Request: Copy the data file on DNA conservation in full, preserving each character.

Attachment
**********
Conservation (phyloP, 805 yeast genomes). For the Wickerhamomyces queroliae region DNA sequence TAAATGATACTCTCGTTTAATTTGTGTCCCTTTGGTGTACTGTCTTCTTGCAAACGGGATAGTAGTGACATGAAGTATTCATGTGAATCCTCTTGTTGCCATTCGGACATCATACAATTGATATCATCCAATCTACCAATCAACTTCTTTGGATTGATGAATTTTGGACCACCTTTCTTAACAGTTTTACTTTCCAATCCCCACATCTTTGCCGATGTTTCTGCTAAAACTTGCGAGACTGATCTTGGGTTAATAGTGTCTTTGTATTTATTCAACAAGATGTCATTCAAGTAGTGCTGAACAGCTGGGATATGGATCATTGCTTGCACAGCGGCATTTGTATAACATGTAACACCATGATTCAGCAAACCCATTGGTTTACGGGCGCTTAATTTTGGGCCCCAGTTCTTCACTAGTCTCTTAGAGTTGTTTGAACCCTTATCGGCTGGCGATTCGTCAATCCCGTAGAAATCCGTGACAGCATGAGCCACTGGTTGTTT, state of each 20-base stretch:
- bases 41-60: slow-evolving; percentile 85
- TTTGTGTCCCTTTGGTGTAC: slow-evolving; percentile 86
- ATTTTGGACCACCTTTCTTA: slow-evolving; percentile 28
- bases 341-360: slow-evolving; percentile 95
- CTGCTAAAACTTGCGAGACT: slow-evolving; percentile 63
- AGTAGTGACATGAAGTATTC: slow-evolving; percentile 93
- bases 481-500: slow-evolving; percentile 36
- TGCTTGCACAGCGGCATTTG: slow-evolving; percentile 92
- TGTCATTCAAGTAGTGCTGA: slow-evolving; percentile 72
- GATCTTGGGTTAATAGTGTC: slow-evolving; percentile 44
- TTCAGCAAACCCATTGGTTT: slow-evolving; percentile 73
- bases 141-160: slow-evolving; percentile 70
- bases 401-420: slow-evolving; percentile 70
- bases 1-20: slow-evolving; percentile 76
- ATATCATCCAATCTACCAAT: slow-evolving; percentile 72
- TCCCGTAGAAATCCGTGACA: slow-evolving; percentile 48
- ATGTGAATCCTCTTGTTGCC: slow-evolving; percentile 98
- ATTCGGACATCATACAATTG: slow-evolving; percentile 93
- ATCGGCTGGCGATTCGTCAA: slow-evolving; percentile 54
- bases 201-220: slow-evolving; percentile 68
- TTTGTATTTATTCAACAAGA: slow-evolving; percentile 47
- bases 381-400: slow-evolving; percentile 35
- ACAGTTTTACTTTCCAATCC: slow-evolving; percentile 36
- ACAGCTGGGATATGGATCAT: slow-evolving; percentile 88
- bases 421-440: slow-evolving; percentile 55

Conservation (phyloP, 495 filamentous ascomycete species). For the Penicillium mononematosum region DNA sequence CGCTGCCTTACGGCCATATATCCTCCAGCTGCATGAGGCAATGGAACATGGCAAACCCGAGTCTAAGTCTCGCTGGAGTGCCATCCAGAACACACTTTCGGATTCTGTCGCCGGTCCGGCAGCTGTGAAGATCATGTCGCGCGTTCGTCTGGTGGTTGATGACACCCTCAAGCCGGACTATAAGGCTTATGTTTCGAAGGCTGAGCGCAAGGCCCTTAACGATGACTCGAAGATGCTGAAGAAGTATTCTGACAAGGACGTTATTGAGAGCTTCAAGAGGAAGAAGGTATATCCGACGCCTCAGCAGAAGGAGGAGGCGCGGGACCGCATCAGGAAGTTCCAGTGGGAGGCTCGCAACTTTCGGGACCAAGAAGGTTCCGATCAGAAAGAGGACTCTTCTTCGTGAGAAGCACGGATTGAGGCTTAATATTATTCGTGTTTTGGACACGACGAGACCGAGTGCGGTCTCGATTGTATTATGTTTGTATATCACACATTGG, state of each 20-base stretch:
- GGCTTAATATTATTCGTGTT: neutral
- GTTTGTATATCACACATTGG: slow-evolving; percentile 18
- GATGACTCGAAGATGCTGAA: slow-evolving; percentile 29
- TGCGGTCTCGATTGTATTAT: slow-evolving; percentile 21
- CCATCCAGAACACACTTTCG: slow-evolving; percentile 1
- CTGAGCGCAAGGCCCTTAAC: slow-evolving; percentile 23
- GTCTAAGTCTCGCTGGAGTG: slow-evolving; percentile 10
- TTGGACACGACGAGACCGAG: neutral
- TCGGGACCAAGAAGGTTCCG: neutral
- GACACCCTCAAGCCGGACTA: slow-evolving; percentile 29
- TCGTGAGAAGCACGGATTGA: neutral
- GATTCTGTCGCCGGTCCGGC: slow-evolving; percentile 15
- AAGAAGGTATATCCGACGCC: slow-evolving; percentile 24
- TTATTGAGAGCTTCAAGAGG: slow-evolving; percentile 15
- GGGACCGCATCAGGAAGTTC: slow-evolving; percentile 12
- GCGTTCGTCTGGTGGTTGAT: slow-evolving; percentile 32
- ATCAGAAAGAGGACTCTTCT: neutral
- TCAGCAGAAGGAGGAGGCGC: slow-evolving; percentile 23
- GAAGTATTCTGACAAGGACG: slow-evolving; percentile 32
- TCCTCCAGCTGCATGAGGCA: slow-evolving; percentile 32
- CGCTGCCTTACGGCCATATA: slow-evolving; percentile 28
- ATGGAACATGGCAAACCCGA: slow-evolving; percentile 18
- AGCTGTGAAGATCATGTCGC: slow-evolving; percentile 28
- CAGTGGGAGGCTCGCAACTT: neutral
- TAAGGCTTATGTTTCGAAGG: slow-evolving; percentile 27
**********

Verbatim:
Conservation (phyloP, 805 yeast genomes). For the Wickerhamomyces queroliae region DNA sequence TAAATGATACTCTCGTTTAATTTGTGTCCCTTTGGTGTACTGTCTTCTTGCAAACGGGATAGTAGTGACATGAAGTATTCATGTGAATCCTCTTGTTGCCATTCGGACATCATACAATTGATATCATCCAATCTACCAATCAACTTCTTTGGATTGATGAATTTTGGACCACCTTTCTTAACAGTTTTACTTTCCAATCCCCACATCTTTGCCGATGTTTCTGCTAAAACTTGCGAGACTGATCTTGGGTTAATAGTGTCTTTGTATTTATTCAACAAGATGTCATTCAAGTAGTGCTGAACAGCTGGGATATGGATCATTGCTTGCACAGCGGCATTTGTATAACATGTAACACCATGATTCAGCAAACCCATTGGTTTACGGGCGCTTAATTTTGGGCCCCAGTTCTTCACTAGTCTCTTAGAGTTGTTTGAACCCTTATCGGCTGGCGATTCGTCAATCCCGTAGAAATCCGTGACAGCATGAGCCACTGGTTGTTT, state of each 20-base stretch:
- bases 41-60: slow-evolving; percentile 85
- TTTGTGTCCCTTTGGTGTAC: slow-evolving; percentile 86
- ATTTTGGACCACCTTTCTTA: slow-evolving; percentile 28
- bases 341-360: slow-evolving; percentile 95
- CTGCTAAAACTTGCGAGACT: slow-evolving; percentile 63
- AGTAGTGACATGAAGTATTC: slow-evolving; percentile 93
- bases 481-500: slow-evolving; percentile 36
- TGCTTGCACAGCGGCATTTG: slow-evolving; percentile 92
- TGTCATTCAAGTAGTGCTGA: slow-evolving; percentile 72
- GATCTTGGGTTAATAGTGTC: slow-evolving; percentile 44
- TTCAGCAAACCCATTGGTTT: slow-evolving; percentile 73
- bases 141-160: slow-evolving; percentile 70
- bases 401-420: slow-evolving; percentile 70
- bases 1-20: slow-evolving; percentile 76
- ATATCATCCAATCTACCAAT: slow-evolving; percentile 72
- TCCCGTAGAAATCCGTGACA: slow-evolving; percentile 48
- ATGTGAATCCTCTTGTTGCC: slow-evolving; percentile 98
- ATTCGGACATCATACAATTG: slow-evolving; percentile 93
- ATCGGCTGGCGATTCGTCAA: slow-evolving; percentile 54
- bases 201-220: slow-evolving; percentile 68
- TTTGTATTTATTCAACAAGA: slow-evolving; percentile 47
- bases 381-400: slow-evolving; percentile 35
- ACAGTTTTACTTTCCAATCC: slow-evolving; percentile 36
- ACAGCTGGGATATGGATCAT: slow-evolving; percentile 88
- bases 421-440: slow-evolving; percentile 55

Conservation (phyloP, 495 filamentous ascomycete species). For the Penicillium mononematosum region DNA sequence CGCTGCCTTACGGCCATATATCCTCCAGCTGCATGAGGCAATGGAACATGGCAAACCCGAGTCTAAGTCTCGCTGGAGTGCCATCCAGAACACACTTTCGGATTCTGTCGCCGGTCCGGCAGCTGTGAAGATCATGTCGCGCGTTCGTCTGGTGGTTGATGACACCCTCAAGCCGGACTATAAGGCTTATGTTTCGAAGGCTGAGCGCAAGGCCCTTAACGATGACTCGAAGATGCTGAAGAAGTATTCTGACAAGGACGTTATTGAGAGCTTCAAGAGGAAGAAGGTATATCCGACGCCTCAGCAGAAGGAGGAGGCGCGGGACCGCATCAGGAAGTTCCAGTGGGAGGCTCGCAACTTTCGGGACCAAGAAGGTTCCGATCAGAAAGAGGACTCTTCTTCGTGAGAAGCACGGATTGAGGCTTAATATTATTCGTGTTTTGGACACGACGAGACCGAGTGCGGTCTCGATTGTATTATGTTTGTATATCACACATTGG, state of each 20-base stretch:
- GGCTTAATATTATTCGTGTT: neutral
- GTTTGTATATCACACATTGG: slow-evolving; percentile 18
- GATGACTCGAAGATGCTGAA: slow-evolving; percentile 29
- TGCGGTCTCGATTGTATTAT: slow-evolving; percentile 21
- CCATCCAGAACACACTTTCG: slow-evolving; percentile 1
- CTGAGCGCAAGGCCCTTAAC: slow-evolving; percentile 23
- GTCTAAGTCTCGCTGGAGTG: slow-evolving; percentile 10
- TTGGACACGACGAGACCGAG: neutral
- TCGGGACCAAGAAGGTTCCG: neutral
- GACACCCTCAAGCCGGACTA: slow-evolving; percentile 29
- TCGTGAGAAGCACGGATTGA: neutral
- GATTCTGTCGCCGGTCCGGC: slow-evolving; percentile 15
- AAGAAGGTATATCCGACGCC: slow-evolving; percentile 24
- TTATTGAGAGCTTCAAGAGG: slow-evolving; percentile 15
- GGGACCGCATCAGGAAGTTC: slow-evolving; percentile 12
- GCGTTCGTCTGGTGGTTGAT: slow-evolving; percentile 32
- ATCAGAAAGAGGACTCTTCT: neutral
- TCAGCAGAAGGAGGAGGCGC: slow-evolving; percentile 23
- GAAGTATTCTGACAAGGACG: slow-evolving; percentile 32
- TCCTCCAGCTGCATGAGGCA: slow-evolving; percentile 32
- CGCTGCCTTACGGCCATATA: slow-evolving; percentile 28
- ATGGAACATGGCAAACCCGA: slow-evolving; percentile 18
- AGCTGTGAAGATCATGTCGC: slow-evolving; percentile 28
- CAGTGGGAGGCTCGCAACTT: neutral
- TAAGGCTTATGTTTCGAAGG: slow-evolving; percentile 27